My goal as his primary caregiver and his daughter was to accept his lapses in memory not to draw attention to them. Making sure that Dad maintained a healthy lifestyle including exercise, diet, and medication management - none of that required a manual. Much of being a caregiver in the early stages was intuitive, at least it was for me, and I imagine it is for many who tend to their loved ones or others with whom they share a deep emotional or familial connection.

That being said, one of the most critical jobs of the caregiver during the early stages is to become educated as much as possible about the disease. Knowing what to look for, particularly in terms of changes in mood, behaviors, and habits (dietary and sleep, specifically) and keeping track of those changes becomes a large part of the caregiver’s daily routine.

Stage two: No two days are the same

If you really think about it, no two days are the same for anyone, so why should it or would it be any different for someone with Alzheimer’s and his or her caregiver? Once it begins to sink in with each change in behavior or missed memory, the caregiver needs to adjust his or her expectations and mental timeline.

I read a great deal by this stage, and I had lived through watching Alzheimer’s in other loved ones. Nothing though can really prepare you for the changes during this stage other than living through them. And the funny thing is that although the cognitive decline happens rather steadily and somewhat sneakily, it is not until a major event occurs usually that the caregiver recognizes the progression of the illness. That was most assuredly the case for me with my father.

When he threw his cell phone across the room after missing a few calls due to failing to turn it on, I knew Dad was:

  1. becoming aware of his illness, and
  2. heading into the next phase.

He had always been a very even-tempered man with a pleasant disposition; it took a great deal to get him annoyed to the point of noticeable frustration. (After all, he had worked for a municipality and dealt with the public for decades. Anyone who has ever been in that situation knows that maintaining a “never-let’em-see-you sweat” demeanor works to his or her advantage.)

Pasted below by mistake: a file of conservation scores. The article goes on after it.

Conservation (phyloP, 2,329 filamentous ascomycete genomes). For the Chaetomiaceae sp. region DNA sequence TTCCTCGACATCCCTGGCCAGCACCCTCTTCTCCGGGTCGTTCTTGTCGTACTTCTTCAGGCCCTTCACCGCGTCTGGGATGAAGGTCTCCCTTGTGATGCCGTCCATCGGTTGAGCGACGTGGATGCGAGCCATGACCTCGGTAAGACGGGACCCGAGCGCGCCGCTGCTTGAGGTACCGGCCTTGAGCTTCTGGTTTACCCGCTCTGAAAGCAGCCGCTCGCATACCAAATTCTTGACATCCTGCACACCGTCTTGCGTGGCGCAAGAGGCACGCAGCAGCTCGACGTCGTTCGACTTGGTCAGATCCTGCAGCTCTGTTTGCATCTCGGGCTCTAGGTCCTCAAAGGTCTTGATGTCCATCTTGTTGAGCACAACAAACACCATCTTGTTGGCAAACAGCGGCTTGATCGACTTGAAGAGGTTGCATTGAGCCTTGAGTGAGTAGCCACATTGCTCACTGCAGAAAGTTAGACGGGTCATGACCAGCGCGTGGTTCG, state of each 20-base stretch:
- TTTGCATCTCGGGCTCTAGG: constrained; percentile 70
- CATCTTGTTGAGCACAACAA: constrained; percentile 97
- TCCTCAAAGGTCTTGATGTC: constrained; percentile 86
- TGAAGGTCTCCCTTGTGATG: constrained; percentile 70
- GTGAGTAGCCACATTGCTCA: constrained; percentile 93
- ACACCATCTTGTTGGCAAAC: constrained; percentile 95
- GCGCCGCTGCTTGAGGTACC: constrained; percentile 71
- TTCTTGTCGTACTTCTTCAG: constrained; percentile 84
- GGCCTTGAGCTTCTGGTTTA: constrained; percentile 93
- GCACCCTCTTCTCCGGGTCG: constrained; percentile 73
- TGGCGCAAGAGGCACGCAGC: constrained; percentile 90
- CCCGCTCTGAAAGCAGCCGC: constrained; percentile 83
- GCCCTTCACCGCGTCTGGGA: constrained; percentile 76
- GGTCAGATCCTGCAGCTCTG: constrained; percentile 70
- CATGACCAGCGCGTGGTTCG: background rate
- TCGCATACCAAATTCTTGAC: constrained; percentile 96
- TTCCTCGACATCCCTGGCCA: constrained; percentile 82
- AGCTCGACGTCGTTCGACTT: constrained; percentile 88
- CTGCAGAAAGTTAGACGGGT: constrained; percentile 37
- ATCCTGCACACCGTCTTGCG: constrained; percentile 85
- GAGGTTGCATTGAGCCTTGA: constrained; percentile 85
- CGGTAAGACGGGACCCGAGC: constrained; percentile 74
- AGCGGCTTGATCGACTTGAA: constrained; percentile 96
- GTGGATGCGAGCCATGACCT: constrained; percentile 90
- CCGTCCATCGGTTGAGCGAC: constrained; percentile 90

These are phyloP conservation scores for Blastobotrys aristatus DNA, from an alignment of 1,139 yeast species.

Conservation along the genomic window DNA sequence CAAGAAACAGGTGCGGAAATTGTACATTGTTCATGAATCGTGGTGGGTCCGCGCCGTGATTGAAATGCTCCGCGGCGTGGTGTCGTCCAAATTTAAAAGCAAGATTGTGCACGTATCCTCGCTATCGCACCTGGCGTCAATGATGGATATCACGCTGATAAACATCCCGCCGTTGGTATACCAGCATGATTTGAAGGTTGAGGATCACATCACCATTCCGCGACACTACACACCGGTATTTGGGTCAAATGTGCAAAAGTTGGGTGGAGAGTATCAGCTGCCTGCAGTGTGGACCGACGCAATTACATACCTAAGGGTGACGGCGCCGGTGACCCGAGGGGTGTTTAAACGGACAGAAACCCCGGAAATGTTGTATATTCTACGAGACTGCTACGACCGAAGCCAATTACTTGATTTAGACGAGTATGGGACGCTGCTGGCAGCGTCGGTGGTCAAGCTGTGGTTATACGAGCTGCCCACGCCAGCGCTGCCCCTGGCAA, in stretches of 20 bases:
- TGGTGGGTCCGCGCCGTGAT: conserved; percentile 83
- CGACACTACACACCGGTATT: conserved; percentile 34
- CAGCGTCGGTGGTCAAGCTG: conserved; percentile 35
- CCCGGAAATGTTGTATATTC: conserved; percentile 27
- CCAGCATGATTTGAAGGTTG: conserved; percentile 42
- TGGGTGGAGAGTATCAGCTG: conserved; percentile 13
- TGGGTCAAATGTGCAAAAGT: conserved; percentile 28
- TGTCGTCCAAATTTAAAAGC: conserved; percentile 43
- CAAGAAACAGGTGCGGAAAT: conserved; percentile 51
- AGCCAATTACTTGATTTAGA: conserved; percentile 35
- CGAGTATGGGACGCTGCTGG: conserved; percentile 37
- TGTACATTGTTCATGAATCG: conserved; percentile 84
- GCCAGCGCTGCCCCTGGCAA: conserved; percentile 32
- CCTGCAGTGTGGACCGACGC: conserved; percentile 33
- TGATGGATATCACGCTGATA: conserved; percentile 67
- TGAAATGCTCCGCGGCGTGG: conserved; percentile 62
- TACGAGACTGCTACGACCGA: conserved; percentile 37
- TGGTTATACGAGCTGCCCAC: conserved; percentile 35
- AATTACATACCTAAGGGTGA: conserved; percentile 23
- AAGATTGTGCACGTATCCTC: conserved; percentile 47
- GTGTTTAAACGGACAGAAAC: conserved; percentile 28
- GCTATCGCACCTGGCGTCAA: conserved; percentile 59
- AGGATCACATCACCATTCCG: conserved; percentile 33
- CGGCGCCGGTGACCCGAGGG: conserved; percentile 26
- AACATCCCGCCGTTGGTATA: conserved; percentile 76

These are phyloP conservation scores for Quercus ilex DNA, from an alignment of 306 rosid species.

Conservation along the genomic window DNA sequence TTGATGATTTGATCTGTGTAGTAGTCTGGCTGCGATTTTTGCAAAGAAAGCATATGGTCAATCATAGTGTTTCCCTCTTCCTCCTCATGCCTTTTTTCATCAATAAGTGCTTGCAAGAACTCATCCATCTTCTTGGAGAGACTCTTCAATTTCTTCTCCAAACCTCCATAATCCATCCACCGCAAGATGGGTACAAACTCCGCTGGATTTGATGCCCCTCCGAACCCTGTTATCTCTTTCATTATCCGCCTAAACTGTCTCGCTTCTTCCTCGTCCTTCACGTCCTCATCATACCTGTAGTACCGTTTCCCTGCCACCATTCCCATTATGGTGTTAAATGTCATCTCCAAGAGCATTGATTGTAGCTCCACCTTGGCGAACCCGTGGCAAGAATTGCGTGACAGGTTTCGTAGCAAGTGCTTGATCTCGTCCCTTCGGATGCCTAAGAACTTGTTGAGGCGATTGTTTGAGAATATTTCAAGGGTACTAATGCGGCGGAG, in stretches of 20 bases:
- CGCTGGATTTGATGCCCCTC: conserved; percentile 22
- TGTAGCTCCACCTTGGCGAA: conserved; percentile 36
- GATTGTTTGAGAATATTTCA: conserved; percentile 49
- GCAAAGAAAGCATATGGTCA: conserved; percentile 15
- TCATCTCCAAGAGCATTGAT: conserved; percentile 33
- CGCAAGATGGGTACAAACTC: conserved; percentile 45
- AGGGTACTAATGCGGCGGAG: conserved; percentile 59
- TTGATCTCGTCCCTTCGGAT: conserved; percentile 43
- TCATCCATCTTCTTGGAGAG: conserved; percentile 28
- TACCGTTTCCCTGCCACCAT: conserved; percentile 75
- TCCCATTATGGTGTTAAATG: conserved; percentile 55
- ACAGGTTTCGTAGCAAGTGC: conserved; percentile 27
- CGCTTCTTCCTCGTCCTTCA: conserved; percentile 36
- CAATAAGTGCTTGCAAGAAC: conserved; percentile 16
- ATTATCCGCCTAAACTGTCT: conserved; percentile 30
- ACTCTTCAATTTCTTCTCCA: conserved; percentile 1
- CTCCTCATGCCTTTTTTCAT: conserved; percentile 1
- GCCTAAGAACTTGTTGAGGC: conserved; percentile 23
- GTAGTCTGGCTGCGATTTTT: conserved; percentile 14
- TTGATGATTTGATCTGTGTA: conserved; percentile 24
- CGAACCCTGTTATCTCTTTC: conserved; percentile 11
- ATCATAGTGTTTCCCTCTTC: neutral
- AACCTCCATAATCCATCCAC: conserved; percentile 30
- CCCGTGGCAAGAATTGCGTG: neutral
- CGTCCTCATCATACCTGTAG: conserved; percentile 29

Knowing when to call in outside help

The trickiest part of this stage is knowing when to call in outside help. Dad became stubborn and often resistant to going places and doing things that he would have otherwise enjoyed.

During this stage, I as his caregiver became increasingly stressed as his sleep patterns became random despite trying to maintain a schedule. Obviously, staying awake to oversee his care - primarily his safety as he was a wanderer - grew problematic and tiresome. I could not stay awake 24/7 and function.

Sundowning (increased confusion as the day nears an end) coupled with changes in his ability to understand and retain hygiene practices even with written and verbal cues weighed heavily on me. Unlike in the early stages when Dad could follow written step-by-step directions, he would miss or completely and unintentionally disregard any prompts. The disease really rears its ugly head as it becomes apparent that the person with Alzheimer's impulsivity and frustration are uncontrollable.

In my father’s case, he did things that might seem defiant had a child done them, but it was clear to me as his primary caregiver that Dad’s level of awareness was diminishing. He wasn’t purposely breaking fixtures or seeking to snack incessantly. He could not remember. For me, this was the most exhausting stage, physically and mentally. I relied on good friends and family members for any help they could give. Sitting in the house with him while he watched tv, taking him for ice cream while I went to my own appointments, or having him help with garden weeding or supervised dog-walking all offered temporary reprieves in the day for me and for him.